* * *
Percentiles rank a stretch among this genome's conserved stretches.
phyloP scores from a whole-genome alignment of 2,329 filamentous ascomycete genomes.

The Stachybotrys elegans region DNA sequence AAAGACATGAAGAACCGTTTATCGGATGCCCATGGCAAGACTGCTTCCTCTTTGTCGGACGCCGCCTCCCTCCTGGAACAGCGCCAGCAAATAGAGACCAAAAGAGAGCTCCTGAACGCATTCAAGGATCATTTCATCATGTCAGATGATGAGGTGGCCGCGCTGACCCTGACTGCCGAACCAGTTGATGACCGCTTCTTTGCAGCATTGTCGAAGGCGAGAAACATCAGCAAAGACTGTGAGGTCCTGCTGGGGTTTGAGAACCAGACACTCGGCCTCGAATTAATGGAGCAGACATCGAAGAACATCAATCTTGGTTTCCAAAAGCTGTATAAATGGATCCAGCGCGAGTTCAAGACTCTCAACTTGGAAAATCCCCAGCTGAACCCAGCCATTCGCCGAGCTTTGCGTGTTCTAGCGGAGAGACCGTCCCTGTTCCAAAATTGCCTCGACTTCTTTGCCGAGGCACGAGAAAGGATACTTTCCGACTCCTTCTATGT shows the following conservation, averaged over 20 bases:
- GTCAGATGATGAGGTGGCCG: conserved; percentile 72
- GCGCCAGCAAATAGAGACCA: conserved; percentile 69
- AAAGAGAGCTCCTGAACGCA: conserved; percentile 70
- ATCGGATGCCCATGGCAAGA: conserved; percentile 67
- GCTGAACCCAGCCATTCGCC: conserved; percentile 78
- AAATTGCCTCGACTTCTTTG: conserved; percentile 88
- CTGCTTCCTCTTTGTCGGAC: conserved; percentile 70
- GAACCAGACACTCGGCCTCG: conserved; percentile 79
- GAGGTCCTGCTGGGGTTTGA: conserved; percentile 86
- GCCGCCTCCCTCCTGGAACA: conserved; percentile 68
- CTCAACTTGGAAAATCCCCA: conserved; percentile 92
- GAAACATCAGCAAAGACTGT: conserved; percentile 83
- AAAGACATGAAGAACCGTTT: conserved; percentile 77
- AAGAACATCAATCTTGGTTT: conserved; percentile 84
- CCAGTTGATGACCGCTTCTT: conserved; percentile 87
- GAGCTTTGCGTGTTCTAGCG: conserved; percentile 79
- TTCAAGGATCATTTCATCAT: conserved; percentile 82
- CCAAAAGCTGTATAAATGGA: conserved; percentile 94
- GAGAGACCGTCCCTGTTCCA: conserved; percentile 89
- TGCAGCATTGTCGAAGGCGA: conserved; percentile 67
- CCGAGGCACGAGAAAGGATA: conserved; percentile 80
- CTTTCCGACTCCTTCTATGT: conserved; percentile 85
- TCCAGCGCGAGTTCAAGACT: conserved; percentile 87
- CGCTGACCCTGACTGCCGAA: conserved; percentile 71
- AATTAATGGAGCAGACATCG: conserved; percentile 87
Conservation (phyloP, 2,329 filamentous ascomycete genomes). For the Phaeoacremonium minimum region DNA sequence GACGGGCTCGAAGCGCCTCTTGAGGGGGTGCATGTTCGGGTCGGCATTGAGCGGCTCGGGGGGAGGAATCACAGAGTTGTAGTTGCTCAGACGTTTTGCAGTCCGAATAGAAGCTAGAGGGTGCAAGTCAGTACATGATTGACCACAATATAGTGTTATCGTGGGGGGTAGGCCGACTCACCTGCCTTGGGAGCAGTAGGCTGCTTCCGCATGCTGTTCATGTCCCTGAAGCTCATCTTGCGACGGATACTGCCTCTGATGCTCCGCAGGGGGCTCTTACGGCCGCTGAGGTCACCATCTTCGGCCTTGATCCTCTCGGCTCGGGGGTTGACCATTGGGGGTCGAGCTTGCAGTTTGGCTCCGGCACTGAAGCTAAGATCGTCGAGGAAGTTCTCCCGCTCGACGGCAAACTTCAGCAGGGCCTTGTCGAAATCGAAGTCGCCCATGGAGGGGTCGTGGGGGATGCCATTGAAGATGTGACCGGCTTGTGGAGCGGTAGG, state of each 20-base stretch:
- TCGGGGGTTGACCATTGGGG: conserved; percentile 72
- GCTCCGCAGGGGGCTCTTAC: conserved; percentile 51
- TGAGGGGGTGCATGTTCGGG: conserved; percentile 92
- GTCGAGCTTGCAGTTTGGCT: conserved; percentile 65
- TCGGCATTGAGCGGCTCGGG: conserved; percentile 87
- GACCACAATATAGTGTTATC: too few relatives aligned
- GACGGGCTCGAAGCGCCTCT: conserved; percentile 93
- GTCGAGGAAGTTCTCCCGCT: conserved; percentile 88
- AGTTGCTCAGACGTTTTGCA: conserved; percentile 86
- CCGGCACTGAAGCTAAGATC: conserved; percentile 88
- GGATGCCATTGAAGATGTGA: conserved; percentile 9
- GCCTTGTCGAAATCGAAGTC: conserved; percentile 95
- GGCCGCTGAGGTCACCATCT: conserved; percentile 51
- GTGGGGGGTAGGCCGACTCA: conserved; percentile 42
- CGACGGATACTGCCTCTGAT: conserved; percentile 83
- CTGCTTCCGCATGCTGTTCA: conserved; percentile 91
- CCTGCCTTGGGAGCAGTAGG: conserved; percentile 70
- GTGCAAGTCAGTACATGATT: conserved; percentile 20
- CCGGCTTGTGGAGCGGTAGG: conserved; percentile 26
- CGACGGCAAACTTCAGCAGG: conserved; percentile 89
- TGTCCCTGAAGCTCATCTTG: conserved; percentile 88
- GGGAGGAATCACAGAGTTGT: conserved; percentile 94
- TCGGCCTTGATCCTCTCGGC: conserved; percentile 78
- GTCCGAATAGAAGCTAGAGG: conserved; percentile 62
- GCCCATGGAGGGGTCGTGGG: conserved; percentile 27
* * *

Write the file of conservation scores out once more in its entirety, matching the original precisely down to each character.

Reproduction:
Percentiles rank a stretch among this genome's conserved stretches.
phyloP scores from a whole-genome alignment of 2,329 filamentous ascomycete genomes.

The Stachybotrys elegans region DNA sequence AAAGACATGAAGAACCGTTTATCGGATGCCCATGGCAAGACTGCTTCCTCTTTGTCGGACGCCGCCTCCCTCCTGGAACAGCGCCAGCAAATAGAGACCAAAAGAGAGCTCCTGAACGCATTCAAGGATCATTTCATCATGTCAGATGATGAGGTGGCCGCGCTGACCCTGACTGCCGAACCAGTTGATGACCGCTTCTTTGCAGCATTGTCGAAGGCGAGAAACATCAGCAAAGACTGTGAGGTCCTGCTGGGGTTTGAGAACCAGACACTCGGCCTCGAATTAATGGAGCAGACATCGAAGAACATCAATCTTGGTTTCCAAAAGCTGTATAAATGGATCCAGCGCGAGTTCAAGACTCTCAACTTGGAAAATCCCCAGCTGAACCCAGCCATTCGCCGAGCTTTGCGTGTTCTAGCGGAGAGACCGTCCCTGTTCCAAAATTGCCTCGACTTCTTTGCCGAGGCACGAGAAAGGATACTTTCCGACTCCTTCTATGT shows the following conservation, averaged over 20 bases:
- GTCAGATGATGAGGTGGCCG: conserved; percentile 72
- GCGCCAGCAAATAGAGACCA: conserved; percentile 69
- AAAGAGAGCTCCTGAACGCA: conserved; percentile 70
- ATCGGATGCCCATGGCAAGA: conserved; percentile 67
- GCTGAACCCAGCCATTCGCC: conserved; percentile 78
- AAATTGCCTCGACTTCTTTG: conserved; percentile 88
- CTGCTTCCTCTTTGTCGGAC: conserved; percentile 70
- GAACCAGACACTCGGCCTCG: conserved; percentile 79
- GAGGTCCTGCTGGGGTTTGA: conserved; percentile 86
- GCCGCCTCCCTCCTGGAACA: conserved; percentile 68
- CTCAACTTGGAAAATCCCCA: conserved; percentile 92
- GAAACATCAGCAAAGACTGT: conserved; percentile 83
- AAAGACATGAAGAACCGTTT: conserved; percentile 77
- AAGAACATCAATCTTGGTTT: conserved; percentile 84
- CCAGTTGATGACCGCTTCTT: conserved; percentile 87
- GAGCTTTGCGTGTTCTAGCG: conserved; percentile 79
- TTCAAGGATCATTTCATCAT: conserved; percentile 82
- CCAAAAGCTGTATAAATGGA: conserved; percentile 94
- GAGAGACCGTCCCTGTTCCA: conserved; percentile 89
- TGCAGCATTGTCGAAGGCGA: conserved; percentile 67
- CCGAGGCACGAGAAAGGATA: conserved; percentile 80
- CTTTCCGACTCCTTCTATGT: conserved; percentile 85
- TCCAGCGCGAGTTCAAGACT: conserved; percentile 87
- CGCTGACCCTGACTGCCGAA: conserved; percentile 71
- AATTAATGGAGCAGACATCG: conserved; percentile 87
Conservation (phyloP, 2,329 filamentous ascomycete genomes). For the Phaeoacremonium minimum region DNA sequence GACGGGCTCGAAGCGCCTCTTGAGGGGGTGCATGTTCGGGTCGGCATTGAGCGGCTCGGGGGGAGGAATCACAGAGTTGTAGTTGCTCAGACGTTTTGCAGTCCGAATAGAAGCTAGAGGGTGCAAGTCAGTACATGATTGACCACAATATAGTGTTATCGTGGGGGGTAGGCCGACTCACCTGCCTTGGGAGCAGTAGGCTGCTTCCGCATGCTGTTCATGTCCCTGAAGCTCATCTTGCGACGGATACTGCCTCTGATGCTCCGCAGGGGGCTCTTACGGCCGCTGAGGTCACCATCTTCGGCCTTGATCCTCTCGGCTCGGGGGTTGACCATTGGGGGTCGAGCTTGCAGTTTGGCTCCGGCACTGAAGCTAAGATCGTCGAGGAAGTTCTCCCGCTCGACGGCAAACTTCAGCAGGGCCTTGTCGAAATCGAAGTCGCCCATGGAGGGGTCGTGGGGGATGCCATTGAAGATGTGACCGGCTTGTGGAGCGGTAGG, state of each 20-base stretch:
- TCGGGGGTTGACCATTGGGG: conserved; percentile 72
- GCTCCGCAGGGGGCTCTTAC: conserved; percentile 51
- TGAGGGGGTGCATGTTCGGG: conserved; percentile 92
- GTCGAGCTTGCAGTTTGGCT: conserved; percentile 65
- TCGGCATTGAGCGGCTCGGG: conserved; percentile 87
- GACCACAATATAGTGTTATC: too few relatives aligned
- GACGGGCTCGAAGCGCCTCT: conserved; percentile 93
- GTCGAGGAAGTTCTCCCGCT: conserved; percentile 88
- AGTTGCTCAGACGTTTTGCA: conserved; percentile 86
- CCGGCACTGAAGCTAAGATC: conserved; percentile 88
- GGATGCCATTGAAGATGTGA: conserved; percentile 9
- GCCTTGTCGAAATCGAAGTC: conserved; percentile 95
- GGCCGCTGAGGTCACCATCT: conserved; percentile 51
- GTGGGGGGTAGGCCGACTCA: conserved; percentile 42
- CGACGGATACTGCCTCTGAT: conserved; percentile 83
- CTGCTTCCGCATGCTGTTCA: conserved; percentile 91
- CCTGCCTTGGGAGCAGTAGG: conserved; percentile 70
- GTGCAAGTCAGTACATGATT: conserved; percentile 20
- CCGGCTTGTGGAGCGGTAGG: conserved; percentile 26
- CGACGGCAAACTTCAGCAGG: conserved; percentile 89
- TGTCCCTGAAGCTCATCTTG: conserved; percentile 88
- GGGAGGAATCACAGAGTTGT: conserved; percentile 94
- TCGGCCTTGATCCTCTCGGC: conserved; percentile 78
- GTCCGAATAGAAGCTAGAGG: conserved; percentile 62
- GCCCATGGAGGGGTCGTGGG: conserved; percentile 27